“Facts” of dubious distinction

Here are some “facts” I’ve heard during my musical career that I later discovered to be false. I’m sure there are many more; these are just the ones that I’ve remembered during the last 5 minutes or so.

“You can’t ever look at your hands while playing piano.”

“This chord voicing is hipper than that one.”

“Louis Armstrong was wrong to use celeste on his recording of Basin St. Blues.”

“Nice guys finish last.”

“Elvis is pop, not country.”

“West Side Story is corny.”

“Miles Davis composed the tune Blue In Green.”

“Always keep a steady tempo when practicing sightreading.”

“This is how to play Chopin.”

“Improvisation cannot be taught.”

Do you have your own list? If so, we’d love to read it in the comments section below!

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4 thoughts on ““Facts” of dubious distinction”

  1. Stated by a few former piano teachers:

    1. If you start after age (insert a number) you’ll never play piano well.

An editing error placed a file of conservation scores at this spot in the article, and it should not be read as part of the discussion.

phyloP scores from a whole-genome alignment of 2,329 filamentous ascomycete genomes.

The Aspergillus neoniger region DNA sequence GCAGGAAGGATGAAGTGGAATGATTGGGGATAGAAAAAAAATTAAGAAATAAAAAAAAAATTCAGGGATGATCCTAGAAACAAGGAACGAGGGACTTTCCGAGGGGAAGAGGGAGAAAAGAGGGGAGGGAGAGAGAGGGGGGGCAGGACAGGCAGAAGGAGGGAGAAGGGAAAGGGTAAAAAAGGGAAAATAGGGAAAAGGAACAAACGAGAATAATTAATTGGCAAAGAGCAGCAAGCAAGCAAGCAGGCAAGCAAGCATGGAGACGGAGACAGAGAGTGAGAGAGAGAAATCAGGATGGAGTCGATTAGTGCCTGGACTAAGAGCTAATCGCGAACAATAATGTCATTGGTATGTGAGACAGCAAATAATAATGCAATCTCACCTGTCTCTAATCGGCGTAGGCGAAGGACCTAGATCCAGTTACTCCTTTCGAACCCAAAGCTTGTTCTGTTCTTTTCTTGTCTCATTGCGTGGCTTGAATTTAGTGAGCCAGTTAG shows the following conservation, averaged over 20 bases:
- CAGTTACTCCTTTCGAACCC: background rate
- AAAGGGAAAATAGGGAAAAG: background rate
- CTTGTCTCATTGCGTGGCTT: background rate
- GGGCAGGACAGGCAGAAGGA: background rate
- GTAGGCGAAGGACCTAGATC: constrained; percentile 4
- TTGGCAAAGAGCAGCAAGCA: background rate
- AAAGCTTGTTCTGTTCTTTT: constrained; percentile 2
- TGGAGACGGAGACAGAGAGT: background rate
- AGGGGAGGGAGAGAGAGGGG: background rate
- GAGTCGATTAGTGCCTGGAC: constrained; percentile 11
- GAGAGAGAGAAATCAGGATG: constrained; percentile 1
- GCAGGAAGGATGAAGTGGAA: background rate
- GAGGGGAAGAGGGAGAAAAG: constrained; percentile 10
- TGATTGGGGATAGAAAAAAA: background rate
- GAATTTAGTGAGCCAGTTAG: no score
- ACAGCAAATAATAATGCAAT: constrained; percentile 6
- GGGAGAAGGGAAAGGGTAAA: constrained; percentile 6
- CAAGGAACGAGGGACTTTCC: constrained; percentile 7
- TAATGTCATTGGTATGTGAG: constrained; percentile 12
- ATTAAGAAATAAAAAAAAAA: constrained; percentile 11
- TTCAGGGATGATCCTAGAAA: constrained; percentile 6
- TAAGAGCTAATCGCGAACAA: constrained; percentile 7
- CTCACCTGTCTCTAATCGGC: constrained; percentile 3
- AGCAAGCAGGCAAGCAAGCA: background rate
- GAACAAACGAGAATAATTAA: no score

2. If your hands are small, you can never play piano.

    3. If you don’t have a natural sense of rhythm, you can never learn it.

    4. You should decide on one style of music. Classical, pop, and jazz don’t mix.

    5. Classical musicians don’t improvise or play by ear.

    6. Bach and Beethoven were so great, we (regular people) are really unworthy to play them.

    Not kidding!

    Six is enough. I don’t want to think about others….

    • Thanks so much for sharing these, Diane! These were from your own piano teachers? If so, I’m delighted that you’ve moved on and transcended these attempts at limiting your musical development. (Btw, I’m glad that nobody ever told Bach and Beethoven about #5!)

  2. I did have a couple of crazy teachers in my teens–well, maybe one wasn’t crazy, but would only work with star material that would enhance her own rep. I stopped playing for a couple decades mostly because I believed them.

    Fortunately there are lots of great teachers out there! I’m playing again, working hard, and the joy is back 🙂 The past is far away, but hope others don’t get discouraged (especially kids!) by such “facts of dubious distinction.”

    Ha ha….Imagine what Bach and Beethoven could play –anything/everything they wanted! That’s musicianship!

    • I agree that there are lots of great piano teachers, and I’m especially glad that you’ve returned to the piano in such a joyous way. One of my students, who is retired, considers herself a “piano restarter.” I LOVE that term!

      Enjoy every moment of your playing, Diane!


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